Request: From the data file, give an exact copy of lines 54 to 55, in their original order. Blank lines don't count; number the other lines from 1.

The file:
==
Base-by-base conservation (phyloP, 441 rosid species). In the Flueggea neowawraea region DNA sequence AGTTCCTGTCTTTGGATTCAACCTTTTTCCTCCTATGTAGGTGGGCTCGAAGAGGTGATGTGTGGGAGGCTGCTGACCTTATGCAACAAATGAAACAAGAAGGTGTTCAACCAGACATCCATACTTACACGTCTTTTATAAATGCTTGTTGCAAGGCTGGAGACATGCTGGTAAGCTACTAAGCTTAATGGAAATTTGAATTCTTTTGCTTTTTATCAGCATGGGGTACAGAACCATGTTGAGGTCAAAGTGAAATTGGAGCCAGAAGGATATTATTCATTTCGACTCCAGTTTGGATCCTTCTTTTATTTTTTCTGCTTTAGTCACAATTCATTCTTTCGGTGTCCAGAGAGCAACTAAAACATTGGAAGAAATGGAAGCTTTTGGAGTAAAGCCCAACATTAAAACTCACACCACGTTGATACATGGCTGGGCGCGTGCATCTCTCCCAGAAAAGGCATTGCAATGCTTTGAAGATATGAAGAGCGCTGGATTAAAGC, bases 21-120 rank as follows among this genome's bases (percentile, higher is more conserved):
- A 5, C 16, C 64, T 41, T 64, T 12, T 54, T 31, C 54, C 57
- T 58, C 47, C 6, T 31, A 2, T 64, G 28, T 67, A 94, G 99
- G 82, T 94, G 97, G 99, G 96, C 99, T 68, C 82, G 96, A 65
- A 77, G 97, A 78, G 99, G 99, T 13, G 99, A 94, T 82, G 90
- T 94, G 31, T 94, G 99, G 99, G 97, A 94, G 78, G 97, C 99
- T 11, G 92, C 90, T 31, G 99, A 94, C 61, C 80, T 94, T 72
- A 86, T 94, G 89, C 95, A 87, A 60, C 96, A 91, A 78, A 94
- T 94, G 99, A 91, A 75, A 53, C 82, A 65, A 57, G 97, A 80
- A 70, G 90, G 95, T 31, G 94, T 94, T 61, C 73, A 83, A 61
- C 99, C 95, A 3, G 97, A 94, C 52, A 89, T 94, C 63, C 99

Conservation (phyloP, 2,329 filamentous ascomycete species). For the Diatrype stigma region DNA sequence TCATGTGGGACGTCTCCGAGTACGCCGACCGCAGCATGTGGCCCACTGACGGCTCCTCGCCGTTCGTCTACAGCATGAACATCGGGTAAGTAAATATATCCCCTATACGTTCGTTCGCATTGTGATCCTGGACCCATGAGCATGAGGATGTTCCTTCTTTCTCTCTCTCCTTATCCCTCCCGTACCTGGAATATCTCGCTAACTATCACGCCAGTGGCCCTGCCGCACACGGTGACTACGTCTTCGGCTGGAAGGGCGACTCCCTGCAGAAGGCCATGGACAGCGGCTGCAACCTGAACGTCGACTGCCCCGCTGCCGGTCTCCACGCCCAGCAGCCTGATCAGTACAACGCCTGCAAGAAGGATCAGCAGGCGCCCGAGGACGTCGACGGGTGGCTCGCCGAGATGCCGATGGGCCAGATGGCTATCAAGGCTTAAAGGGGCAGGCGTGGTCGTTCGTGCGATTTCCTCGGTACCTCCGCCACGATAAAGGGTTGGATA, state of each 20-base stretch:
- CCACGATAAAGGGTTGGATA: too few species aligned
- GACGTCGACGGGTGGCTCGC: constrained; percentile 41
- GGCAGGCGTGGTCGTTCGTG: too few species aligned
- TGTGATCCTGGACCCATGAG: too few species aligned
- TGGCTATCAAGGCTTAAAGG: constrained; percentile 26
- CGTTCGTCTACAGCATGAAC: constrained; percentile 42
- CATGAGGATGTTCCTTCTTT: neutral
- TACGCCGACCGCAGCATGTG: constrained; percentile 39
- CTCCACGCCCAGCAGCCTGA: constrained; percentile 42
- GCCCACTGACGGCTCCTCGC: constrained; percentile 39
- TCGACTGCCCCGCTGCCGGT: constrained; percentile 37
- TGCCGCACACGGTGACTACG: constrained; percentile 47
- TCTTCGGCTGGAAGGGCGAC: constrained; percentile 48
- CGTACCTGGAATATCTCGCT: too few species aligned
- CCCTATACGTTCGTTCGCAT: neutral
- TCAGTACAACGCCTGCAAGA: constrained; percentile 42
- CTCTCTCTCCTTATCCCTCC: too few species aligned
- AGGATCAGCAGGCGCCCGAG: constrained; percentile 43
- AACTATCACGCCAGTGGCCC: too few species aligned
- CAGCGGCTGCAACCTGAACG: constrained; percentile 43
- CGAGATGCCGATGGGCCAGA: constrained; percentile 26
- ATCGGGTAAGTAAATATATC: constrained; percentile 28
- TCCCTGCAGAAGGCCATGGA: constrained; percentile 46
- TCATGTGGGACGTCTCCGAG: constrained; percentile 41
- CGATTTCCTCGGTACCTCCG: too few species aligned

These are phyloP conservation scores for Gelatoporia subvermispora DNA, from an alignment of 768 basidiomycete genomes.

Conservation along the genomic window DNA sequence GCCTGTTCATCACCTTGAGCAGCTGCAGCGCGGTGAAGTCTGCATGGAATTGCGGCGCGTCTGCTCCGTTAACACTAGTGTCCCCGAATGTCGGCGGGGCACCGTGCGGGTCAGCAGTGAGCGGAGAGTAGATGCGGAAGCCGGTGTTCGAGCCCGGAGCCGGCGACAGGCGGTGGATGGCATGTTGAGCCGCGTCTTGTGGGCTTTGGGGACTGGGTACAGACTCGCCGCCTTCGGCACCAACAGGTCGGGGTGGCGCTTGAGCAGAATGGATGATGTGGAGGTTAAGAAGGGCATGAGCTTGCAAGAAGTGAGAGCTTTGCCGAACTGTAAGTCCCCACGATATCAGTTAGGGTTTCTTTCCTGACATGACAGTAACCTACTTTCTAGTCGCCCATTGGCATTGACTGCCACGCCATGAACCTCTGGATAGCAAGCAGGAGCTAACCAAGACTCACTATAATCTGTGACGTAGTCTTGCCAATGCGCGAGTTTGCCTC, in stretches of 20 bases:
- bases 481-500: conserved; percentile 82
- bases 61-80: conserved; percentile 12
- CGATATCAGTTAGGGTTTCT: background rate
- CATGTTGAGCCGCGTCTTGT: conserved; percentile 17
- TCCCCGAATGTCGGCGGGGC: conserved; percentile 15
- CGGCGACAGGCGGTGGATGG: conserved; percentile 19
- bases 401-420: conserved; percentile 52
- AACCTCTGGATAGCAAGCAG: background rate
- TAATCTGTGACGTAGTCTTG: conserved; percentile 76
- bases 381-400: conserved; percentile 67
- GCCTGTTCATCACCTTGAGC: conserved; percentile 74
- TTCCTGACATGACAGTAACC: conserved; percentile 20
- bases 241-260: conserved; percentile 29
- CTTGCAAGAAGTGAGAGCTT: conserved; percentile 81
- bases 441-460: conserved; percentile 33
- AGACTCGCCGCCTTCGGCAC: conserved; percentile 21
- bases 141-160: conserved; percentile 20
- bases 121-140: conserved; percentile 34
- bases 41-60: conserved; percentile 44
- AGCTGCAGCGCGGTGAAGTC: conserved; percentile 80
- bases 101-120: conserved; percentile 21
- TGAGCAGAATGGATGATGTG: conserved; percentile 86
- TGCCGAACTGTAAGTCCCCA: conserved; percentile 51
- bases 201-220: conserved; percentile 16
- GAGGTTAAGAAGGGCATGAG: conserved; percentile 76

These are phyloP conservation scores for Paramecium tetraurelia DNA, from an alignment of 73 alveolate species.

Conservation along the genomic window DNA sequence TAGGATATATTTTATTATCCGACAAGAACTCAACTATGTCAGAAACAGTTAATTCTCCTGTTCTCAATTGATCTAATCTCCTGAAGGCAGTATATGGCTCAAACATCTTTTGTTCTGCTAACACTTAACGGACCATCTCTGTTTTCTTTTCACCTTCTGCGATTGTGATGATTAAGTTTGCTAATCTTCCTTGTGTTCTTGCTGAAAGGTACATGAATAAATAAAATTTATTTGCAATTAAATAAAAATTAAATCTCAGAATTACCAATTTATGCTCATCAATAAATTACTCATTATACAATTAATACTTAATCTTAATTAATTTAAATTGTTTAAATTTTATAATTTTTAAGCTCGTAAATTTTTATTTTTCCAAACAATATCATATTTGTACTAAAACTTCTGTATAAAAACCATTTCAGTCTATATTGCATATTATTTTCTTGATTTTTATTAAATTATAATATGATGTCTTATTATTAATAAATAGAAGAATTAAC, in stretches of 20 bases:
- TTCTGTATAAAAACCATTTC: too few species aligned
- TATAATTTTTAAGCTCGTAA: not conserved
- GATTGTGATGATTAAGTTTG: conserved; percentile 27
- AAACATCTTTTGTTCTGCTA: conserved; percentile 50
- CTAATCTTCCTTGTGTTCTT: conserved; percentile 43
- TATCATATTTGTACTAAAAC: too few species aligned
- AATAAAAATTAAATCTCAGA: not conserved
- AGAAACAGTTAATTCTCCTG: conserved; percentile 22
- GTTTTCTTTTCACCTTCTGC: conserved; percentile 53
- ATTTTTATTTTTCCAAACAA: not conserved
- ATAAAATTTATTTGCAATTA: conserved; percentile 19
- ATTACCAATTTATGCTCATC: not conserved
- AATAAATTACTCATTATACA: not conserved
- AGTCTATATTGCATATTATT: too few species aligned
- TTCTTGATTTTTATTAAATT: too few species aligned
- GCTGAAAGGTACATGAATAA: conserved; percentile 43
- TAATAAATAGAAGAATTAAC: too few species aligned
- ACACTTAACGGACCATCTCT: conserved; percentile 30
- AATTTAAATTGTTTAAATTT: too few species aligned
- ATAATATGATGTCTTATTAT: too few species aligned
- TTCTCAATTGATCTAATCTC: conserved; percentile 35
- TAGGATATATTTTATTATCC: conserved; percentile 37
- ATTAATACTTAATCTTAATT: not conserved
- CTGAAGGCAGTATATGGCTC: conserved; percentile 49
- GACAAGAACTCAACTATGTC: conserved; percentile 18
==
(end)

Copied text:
- bases 441-460: conserved; percentile 33
- AGACTCGCCGCCTTCGGCAC: conserved; percentile 21